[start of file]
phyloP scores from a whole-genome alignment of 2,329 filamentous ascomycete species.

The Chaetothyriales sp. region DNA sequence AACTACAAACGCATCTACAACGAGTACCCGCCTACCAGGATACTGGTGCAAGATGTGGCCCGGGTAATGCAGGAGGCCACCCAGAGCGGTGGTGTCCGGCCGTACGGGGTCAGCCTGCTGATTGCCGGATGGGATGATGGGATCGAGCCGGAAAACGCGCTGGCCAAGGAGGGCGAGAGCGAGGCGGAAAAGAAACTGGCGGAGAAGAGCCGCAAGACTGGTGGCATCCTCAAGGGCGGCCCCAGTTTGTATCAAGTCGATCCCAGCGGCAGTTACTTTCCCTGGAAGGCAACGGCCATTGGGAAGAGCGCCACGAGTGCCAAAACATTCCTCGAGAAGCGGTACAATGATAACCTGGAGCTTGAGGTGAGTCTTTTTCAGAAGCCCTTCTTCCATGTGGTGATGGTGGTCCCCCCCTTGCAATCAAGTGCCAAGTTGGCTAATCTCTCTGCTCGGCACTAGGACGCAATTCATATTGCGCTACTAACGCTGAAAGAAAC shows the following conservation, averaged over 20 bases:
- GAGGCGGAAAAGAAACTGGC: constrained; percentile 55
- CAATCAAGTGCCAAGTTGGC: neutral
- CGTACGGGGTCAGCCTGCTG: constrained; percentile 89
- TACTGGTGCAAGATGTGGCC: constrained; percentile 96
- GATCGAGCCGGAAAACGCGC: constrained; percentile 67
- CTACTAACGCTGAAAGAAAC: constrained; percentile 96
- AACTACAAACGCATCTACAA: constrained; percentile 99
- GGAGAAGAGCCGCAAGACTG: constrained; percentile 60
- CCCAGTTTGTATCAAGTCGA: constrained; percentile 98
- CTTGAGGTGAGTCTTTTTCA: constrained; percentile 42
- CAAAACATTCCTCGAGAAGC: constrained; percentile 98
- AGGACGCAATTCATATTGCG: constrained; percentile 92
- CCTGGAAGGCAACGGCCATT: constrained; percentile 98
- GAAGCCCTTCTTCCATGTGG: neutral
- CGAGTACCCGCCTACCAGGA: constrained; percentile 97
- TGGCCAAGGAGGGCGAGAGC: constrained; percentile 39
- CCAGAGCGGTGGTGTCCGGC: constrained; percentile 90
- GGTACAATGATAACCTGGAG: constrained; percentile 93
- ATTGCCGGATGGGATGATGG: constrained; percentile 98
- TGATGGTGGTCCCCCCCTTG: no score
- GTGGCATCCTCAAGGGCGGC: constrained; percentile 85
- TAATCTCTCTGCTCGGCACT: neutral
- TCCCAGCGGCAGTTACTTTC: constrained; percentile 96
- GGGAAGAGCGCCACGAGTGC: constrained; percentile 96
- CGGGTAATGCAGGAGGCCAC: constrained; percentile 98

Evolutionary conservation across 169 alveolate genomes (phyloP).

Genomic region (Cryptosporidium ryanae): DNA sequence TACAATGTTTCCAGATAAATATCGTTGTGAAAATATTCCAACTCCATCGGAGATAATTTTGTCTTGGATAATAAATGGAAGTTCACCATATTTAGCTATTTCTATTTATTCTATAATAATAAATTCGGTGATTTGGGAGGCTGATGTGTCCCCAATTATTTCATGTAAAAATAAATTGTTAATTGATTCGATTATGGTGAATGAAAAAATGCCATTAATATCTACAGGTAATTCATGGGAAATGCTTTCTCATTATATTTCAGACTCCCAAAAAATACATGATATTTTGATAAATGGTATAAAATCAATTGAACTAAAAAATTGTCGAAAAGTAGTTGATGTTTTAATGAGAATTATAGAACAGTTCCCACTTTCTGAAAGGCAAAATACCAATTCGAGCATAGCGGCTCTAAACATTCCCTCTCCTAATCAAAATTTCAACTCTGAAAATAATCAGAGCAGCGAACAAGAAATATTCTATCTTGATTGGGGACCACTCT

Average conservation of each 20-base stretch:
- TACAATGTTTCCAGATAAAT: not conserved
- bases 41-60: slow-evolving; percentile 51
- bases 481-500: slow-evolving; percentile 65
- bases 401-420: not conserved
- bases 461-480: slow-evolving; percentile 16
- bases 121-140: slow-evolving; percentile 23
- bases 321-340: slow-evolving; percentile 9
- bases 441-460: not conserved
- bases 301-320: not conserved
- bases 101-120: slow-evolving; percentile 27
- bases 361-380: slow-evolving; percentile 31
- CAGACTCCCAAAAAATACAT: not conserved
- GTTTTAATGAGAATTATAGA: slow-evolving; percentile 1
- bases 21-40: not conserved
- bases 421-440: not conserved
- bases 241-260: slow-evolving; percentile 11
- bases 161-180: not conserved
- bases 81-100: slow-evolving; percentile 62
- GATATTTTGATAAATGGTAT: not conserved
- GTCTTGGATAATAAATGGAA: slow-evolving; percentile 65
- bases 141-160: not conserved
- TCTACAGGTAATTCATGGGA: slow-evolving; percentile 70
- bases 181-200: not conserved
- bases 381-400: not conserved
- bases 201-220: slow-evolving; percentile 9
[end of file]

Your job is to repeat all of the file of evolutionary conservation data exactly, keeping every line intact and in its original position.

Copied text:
phyloP scores from a whole-genome alignment of 2,329 filamentous ascomycete species.

The Chaetothyriales sp. region DNA sequence AACTACAAACGCATCTACAACGAGTACCCGCCTACCAGGATACTGGTGCAAGATGTGGCCCGGGTAATGCAGGAGGCCACCCAGAGCGGTGGTGTCCGGCCGTACGGGGTCAGCCTGCTGATTGCCGGATGGGATGATGGGATCGAGCCGGAAAACGCGCTGGCCAAGGAGGGCGAGAGCGAGGCGGAAAAGAAACTGGCGGAGAAGAGCCGCAAGACTGGTGGCATCCTCAAGGGCGGCCCCAGTTTGTATCAAGTCGATCCCAGCGGCAGTTACTTTCCCTGGAAGGCAACGGCCATTGGGAAGAGCGCCACGAGTGCCAAAACATTCCTCGAGAAGCGGTACAATGATAACCTGGAGCTTGAGGTGAGTCTTTTTCAGAAGCCCTTCTTCCATGTGGTGATGGTGGTCCCCCCCTTGCAATCAAGTGCCAAGTTGGCTAATCTCTCTGCTCGGCACTAGGACGCAATTCATATTGCGCTACTAACGCTGAAAGAAAC shows the following conservation, averaged over 20 bases:
- GAGGCGGAAAAGAAACTGGC: constrained; percentile 55
- CAATCAAGTGCCAAGTTGGC: neutral
- CGTACGGGGTCAGCCTGCTG: constrained; percentile 89
- TACTGGTGCAAGATGTGGCC: constrained; percentile 96
- GATCGAGCCGGAAAACGCGC: constrained; percentile 67
- CTACTAACGCTGAAAGAAAC: constrained; percentile 96
- AACTACAAACGCATCTACAA: constrained; percentile 99
- GGAGAAGAGCCGCAAGACTG: constrained; percentile 60
- CCCAGTTTGTATCAAGTCGA: constrained; percentile 98
- CTTGAGGTGAGTCTTTTTCA: constrained; percentile 42
- CAAAACATTCCTCGAGAAGC: constrained; percentile 98
- AGGACGCAATTCATATTGCG: constrained; percentile 92
- CCTGGAAGGCAACGGCCATT: constrained; percentile 98
- GAAGCCCTTCTTCCATGTGG: neutral
- CGAGTACCCGCCTACCAGGA: constrained; percentile 97
- TGGCCAAGGAGGGCGAGAGC: constrained; percentile 39
- CCAGAGCGGTGGTGTCCGGC: constrained; percentile 90
- GGTACAATGATAACCTGGAG: constrained; percentile 93
- ATTGCCGGATGGGATGATGG: constrained; percentile 98
- TGATGGTGGTCCCCCCCTTG: no score
- GTGGCATCCTCAAGGGCGGC: constrained; percentile 85
- TAATCTCTCTGCTCGGCACT: neutral
- TCCCAGCGGCAGTTACTTTC: constrained; percentile 96
- GGGAAGAGCGCCACGAGTGC: constrained; percentile 96
- CGGGTAATGCAGGAGGCCAC: constrained; percentile 98

Evolutionary conservation across 169 alveolate genomes (phyloP).

Genomic region (Cryptosporidium ryanae): DNA sequence TACAATGTTTCCAGATAAATATCGTTGTGAAAATATTCCAACTCCATCGGAGATAATTTTGTCTTGGATAATAAATGGAAGTTCACCATATTTAGCTATTTCTATTTATTCTATAATAATAAATTCGGTGATTTGGGAGGCTGATGTGTCCCCAATTATTTCATGTAAAAATAAATTGTTAATTGATTCGATTATGGTGAATGAAAAAATGCCATTAATATCTACAGGTAATTCATGGGAAATGCTTTCTCATTATATTTCAGACTCCCAAAAAATACATGATATTTTGATAAATGGTATAAAATCAATTGAACTAAAAAATTGTCGAAAAGTAGTTGATGTTTTAATGAGAATTATAGAACAGTTCCCACTTTCTGAAAGGCAAAATACCAATTCGAGCATAGCGGCTCTAAACATTCCCTCTCCTAATCAAAATTTCAACTCTGAAAATAATCAGAGCAGCGAACAAGAAATATTCTATCTTGATTGGGGACCACTCT

Average conservation of each 20-base stretch:
- TACAATGTTTCCAGATAAAT: not conserved
- bases 41-60: slow-evolving; percentile 51
- bases 481-500: slow-evolving; percentile 65
- bases 401-420: not conserved
- bases 461-480: slow-evolving; percentile 16
- bases 121-140: slow-evolving; percentile 23
- bases 321-340: slow-evolving; percentile 9
- bases 441-460: not conserved
- bases 301-320: not conserved
- bases 101-120: slow-evolving; percentile 27
- bases 361-380: slow-evolving; percentile 31
- CAGACTCCCAAAAAATACAT: not conserved
- GTTTTAATGAGAATTATAGA: slow-evolving; percentile 1
- bases 21-40: not conserved
- bases 421-440: not conserved
- bases 241-260: slow-evolving; percentile 11
- bases 161-180: not conserved
- bases 81-100: slow-evolving; percentile 62
- GATATTTTGATAAATGGTAT: not conserved
- GTCTTGGATAATAAATGGAA: slow-evolving; percentile 65
- bases 141-160: not conserved
- TCTACAGGTAATTCATGGGA: slow-evolving; percentile 70
- bases 181-200: not conserved
- bases 381-400: not conserved
- bases 201-220: slow-evolving; percentile 9